With set break came a rush to the smoking section, and ironically, the only complaint I have about this venue, which is set up the same as Pittsburgh’s Stage AE, is regarding the architectural choices. Whoever designed this venue had a challenge in that it’s an indoor/outdoor venue, and they wanted to make the bathrooms accessible at both types of shows. However, they decided to place the smoking section right outside the bathroom, and there’s no separate entrance for the smoking section, so anytime there are larger indoor shows, you about get crushed while trying to go to the bathroom or grab a smoke. Other than that, though, the venue is clean, has good acoustics and aesthetics, and security is understanding.
Set Two started shortly after 10pm with a romping TAB favorite, Simple Twist Up Dave, which debuted at TABS 2001 Summer tour opener at the Higher Ground. The swing sound was unique and each musician played a small part that got intertwined together. Sweet Dreams Melinda, originally a love song called “till I Met You”, is a song that “reminds me of all the great memories of the (05-06) tour,” according to Anastasio in an interview with the late host George Taylor Morris of XM Sirius Radio. He stated that the song “fit the albums concept of (Anastasio) responding to his band mates, friends and Phish fans about the animosity and confusion some of them felt after he broke up the band,”
Other set two highlights were a cover of Gorillaz’s Clint Eastwood, also on the new release, with trumpeter Jennifer Hartswick showing her chops with some amazing bluesy rap/vocals and a Last Tube>Show of Life that was effective and proper. But the most memorable half hour of the evening for the legions of Phish fans in attendance was the encore, where Anastasio and his 7-piece backing band pulled out a Heavy Things, complete with psychedelic extended guitar licks, cowbell and percussion fills that flooded the room in a colorful kaleidoscope of sound. They finished with a First Tube, thrilling the crowd who had come out to see the guitar legend with the red beard and hair. Although it didn’t hit the ten minute mark, smiles and hugs were aplenty when the first notes dropped on this one.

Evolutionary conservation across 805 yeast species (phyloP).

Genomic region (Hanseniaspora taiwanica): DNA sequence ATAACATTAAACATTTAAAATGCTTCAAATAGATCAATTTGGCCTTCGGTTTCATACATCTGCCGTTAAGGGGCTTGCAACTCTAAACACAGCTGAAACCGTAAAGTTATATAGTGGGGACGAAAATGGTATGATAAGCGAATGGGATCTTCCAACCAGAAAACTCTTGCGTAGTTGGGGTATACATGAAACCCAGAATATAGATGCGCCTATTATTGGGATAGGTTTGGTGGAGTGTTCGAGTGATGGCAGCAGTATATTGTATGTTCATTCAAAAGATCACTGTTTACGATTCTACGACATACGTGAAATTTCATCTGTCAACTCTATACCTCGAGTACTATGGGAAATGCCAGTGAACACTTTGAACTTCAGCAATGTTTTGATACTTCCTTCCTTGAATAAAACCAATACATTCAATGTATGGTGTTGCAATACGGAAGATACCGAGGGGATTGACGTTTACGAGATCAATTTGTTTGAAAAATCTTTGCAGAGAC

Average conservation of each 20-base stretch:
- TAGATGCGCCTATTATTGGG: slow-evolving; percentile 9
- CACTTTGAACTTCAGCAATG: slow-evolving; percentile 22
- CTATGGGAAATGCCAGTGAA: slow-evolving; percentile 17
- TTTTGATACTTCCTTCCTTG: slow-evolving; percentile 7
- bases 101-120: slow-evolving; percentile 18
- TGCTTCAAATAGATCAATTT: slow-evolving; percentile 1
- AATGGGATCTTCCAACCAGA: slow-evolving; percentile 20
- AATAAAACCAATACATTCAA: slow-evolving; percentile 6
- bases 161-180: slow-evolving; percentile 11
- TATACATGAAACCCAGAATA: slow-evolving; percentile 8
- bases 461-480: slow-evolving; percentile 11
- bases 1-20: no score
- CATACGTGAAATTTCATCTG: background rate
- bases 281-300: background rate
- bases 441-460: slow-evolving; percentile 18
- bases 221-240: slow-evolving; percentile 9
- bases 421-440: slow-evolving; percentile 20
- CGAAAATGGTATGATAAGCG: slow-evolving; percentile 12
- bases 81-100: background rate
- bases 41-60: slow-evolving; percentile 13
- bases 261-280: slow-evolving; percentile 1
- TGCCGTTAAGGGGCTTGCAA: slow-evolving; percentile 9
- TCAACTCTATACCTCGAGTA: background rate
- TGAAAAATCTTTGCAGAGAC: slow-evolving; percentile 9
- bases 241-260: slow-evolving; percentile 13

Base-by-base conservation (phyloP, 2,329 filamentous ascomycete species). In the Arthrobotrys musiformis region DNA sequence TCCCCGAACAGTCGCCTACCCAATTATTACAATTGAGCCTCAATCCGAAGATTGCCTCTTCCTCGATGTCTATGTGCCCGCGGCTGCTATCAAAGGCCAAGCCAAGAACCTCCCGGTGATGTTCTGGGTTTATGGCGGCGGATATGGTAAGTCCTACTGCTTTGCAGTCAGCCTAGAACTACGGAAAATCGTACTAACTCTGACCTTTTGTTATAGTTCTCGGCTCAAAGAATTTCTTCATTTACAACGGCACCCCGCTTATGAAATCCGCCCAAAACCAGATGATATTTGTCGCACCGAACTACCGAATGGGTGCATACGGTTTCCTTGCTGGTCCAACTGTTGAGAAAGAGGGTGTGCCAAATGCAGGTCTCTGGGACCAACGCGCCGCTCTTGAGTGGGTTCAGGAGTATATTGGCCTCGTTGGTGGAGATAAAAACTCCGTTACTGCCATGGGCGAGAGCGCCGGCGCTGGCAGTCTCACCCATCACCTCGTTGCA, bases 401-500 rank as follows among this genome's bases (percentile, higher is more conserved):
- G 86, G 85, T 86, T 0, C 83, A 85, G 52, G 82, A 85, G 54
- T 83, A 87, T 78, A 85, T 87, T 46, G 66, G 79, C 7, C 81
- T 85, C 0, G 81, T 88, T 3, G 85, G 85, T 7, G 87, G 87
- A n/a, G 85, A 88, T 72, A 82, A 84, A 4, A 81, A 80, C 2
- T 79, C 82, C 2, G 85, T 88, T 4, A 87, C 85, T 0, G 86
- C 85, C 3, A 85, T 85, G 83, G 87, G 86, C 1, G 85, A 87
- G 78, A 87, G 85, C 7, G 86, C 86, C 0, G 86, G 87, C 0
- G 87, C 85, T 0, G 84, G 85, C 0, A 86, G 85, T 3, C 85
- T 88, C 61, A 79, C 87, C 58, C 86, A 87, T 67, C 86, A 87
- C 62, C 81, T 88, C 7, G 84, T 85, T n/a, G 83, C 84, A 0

Following the show, everyone I spoke with came away pleased with the performance from TAB and Trey on this brisk October evening. While Phish has the jamming, flowing, you don’t know where they’re going with it and you don’t care feeling, TAB is much more structured and tight, but not in a negative way. Trey still delivers what his fans have been paying to see for the past couple of decades and he definitely jams out, though now it’s not as extended and a little more rigid. Like all music and musicians, evolve you must or you will be left in the dust, and TAB is giving Trey the vehicle to leave Phish behind for just a little bit, making him the Traveler, not just physically from show to show, but with his constant evolution from Jam King to accomplished Broadway producer and composer. And many Phish fans, including myself, are glad to be along for the ride.
Set I: Sand, Corona, The Land of Nod, Cayman Review, Magilla, Words to Wanda, Sleep Again, Money Love and Change, Scabbard, Frost, Burlap Sack and Pumps, Architect, Push On ‘Til the Day
Set II: Simple Twist Up Dave, Sweet Dreams Melinda, A Case of Ice and Snow, Valentine, Curlew’s Call, Pigtail, Clint Eastwood, Last Tube > Show of Life
Encore: Heavy Things*, First Tube